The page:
What is Big Data?
With the growth of everything digital, much is now being made about the use of “big data”. But what is big data? Where does it come from, and what do we need to know about it?
Big Data has been around for a Long Time
Although the term “big data” is bandied around a lot at the moment, it’s not a new expression. The term itself first came into use round-about the year 2001. Businesses have, however, been collecting and using so called “big data” for many decades before that. What has changed however is technology, which has now enabled these large amounts of data to be manipulated in new ways and the expected exponential growth in stored data driven by the ever increasing digitised workforce. Storing all this data is one challenge, accessing it quickly and easy is another and being able to analyse and learn from it is the other big challenge.
The Future of Big Data
Merchant bankers, GP Bullhound, have been expounding on the future of big data and according to the Guardian said: “We believe the analytics market is entering a new era, where technology is capable of supporting data driven business in real time.”
So this big data, which once, was a difficult to store, and took a long time to analyse, can now (thanks to the development of new software programs) be analysed quickly, and used to manipulate business strategies in real time.
The Changing Shape of Big Data
The majority of the data that businesses have used in the past for analytical purposes was structured in a specific way to facilitate analysis – i.e. data in the form of financial reports, stock inventories, profit and loss reports, etc.
New big data analysis tools however, now enable data to the collected from sources such as emails, photos, posts on social media networking sites, videos, and so forth. So, for example, the enormous amount of data that is generated by platforms such as Facebook, whereby over 200,000 photos per minute are uploaded, and Twitter, which sees a huge 500m tweets sent each day; all of this data can now be analysed to establish whether it refers to a particular company, and if so, whether it’s positive or negative.
Big Data Storage Costs
One of the biggest problems in the past with big data was the cost of storing it. But as the potential behind big data has become more fully recognised, with demand for its use intensifying, new technologies have now been evolved by open source projects such as Hadoop for much more economic storage, and analysis.
Big Data’s Potential Impact on Business Efficiency
By bringing the affordability of big data storage and analysis within the reach of a larger slice of the business world, more and more companies are now able to spot trends, and predict consumer behaviour. The retail industry in particular exploits this potential better than anyone else, by rearranging their stock to increase revenue from popular items, whilst reducing stock on more slow-moving products. If industry as a whole begins to take advantage of the benefits that analysing big data brings, companies could substantially increase their profits. For example, in a report published by US global business consultancy firm McKinsey & Co in July earlier this year, it was pointed out that: “By 2020, the wider adoption of big-data analytics could increase annual GDP in retailing and manufacturing by up to $325 billion and save as much as $285 billion in the cost of health care and government services.”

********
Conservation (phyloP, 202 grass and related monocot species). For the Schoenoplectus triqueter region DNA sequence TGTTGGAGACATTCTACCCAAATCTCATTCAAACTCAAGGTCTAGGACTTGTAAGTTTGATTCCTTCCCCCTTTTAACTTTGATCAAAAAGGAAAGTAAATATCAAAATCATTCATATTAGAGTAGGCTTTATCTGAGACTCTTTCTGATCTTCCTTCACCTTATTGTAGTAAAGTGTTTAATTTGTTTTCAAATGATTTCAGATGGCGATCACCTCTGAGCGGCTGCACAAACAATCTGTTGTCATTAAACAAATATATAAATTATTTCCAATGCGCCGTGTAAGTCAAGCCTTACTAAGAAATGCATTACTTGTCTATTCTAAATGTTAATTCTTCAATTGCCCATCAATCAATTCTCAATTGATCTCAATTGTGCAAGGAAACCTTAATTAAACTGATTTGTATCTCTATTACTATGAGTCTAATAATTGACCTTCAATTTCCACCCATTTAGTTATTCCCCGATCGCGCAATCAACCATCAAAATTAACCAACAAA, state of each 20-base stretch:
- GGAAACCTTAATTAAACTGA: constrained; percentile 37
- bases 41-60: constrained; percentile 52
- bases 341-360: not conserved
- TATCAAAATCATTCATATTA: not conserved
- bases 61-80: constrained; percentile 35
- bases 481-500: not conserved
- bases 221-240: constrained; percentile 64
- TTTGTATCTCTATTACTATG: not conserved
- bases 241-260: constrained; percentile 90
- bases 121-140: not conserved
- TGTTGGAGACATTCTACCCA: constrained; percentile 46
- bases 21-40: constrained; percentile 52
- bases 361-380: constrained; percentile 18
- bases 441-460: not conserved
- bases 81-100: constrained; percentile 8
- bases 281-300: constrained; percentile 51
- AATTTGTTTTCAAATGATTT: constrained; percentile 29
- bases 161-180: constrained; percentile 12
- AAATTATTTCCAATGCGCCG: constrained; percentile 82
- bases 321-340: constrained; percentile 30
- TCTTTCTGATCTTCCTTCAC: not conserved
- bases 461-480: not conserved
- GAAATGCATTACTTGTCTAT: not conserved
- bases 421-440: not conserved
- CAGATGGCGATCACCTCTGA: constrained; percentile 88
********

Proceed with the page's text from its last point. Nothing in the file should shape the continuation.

A similar pattern could be expected here in the UK, all enabled by the power of analysing big data.
Facilitating Funding for the Business Community
The business world is fuelled by finance, and much of this comes by way of the venture capitalists. Big data has now caught their eye, and they are using it to underpin investment in new businesses and new business ventures. This has come about because:
- More and more businesses are able to use big data analytics as they have become more affordable.
- Better big data analytical tools (like Teradata’s Integrated Marketing Management (IMM) Suite, are providing meaningful data that is easier to interpret.
- The arrival of real-time analysis via platforms such as the IMM platform mentioned above, means that business decisions can be implemented based on current big data.
- What is true for venture capitalists is also true for business owners who fund their own operations, from private or public finances.
- The implications of the impact that big data, and its analysis, can have on businesses, is clear to see.
The Significance of Big Data going forward
The most significant event with big data is the fact that whereas once upon a time it was only the “big boys” of the business world who could afford it, now it is within the reach of SMEs.
Powerful cloud-based tools that are currently available to disseminate the information that big data contains, will not only help to identify marketing and sales opportunities, but will also help to streamline the operation of SMEs, lowering running costs and increasing revenue and profit.
The conclusion of the INTUIT 2020 Report published in December 2013, states that by 2020 the take-up of technologies like big data analytics will enable SME owners to focus their time concentrating on strategy, rather than on collecting and analysing data.
Big data has many uses in the modern world of business, and is especially useful for business intelligence and marketing purposes. This means that companies that perhaps didn’t have the resources to harness big data in the past, now have a very real opportunity to do just that using tools designed to make life easier.
photo credit: JD Hancock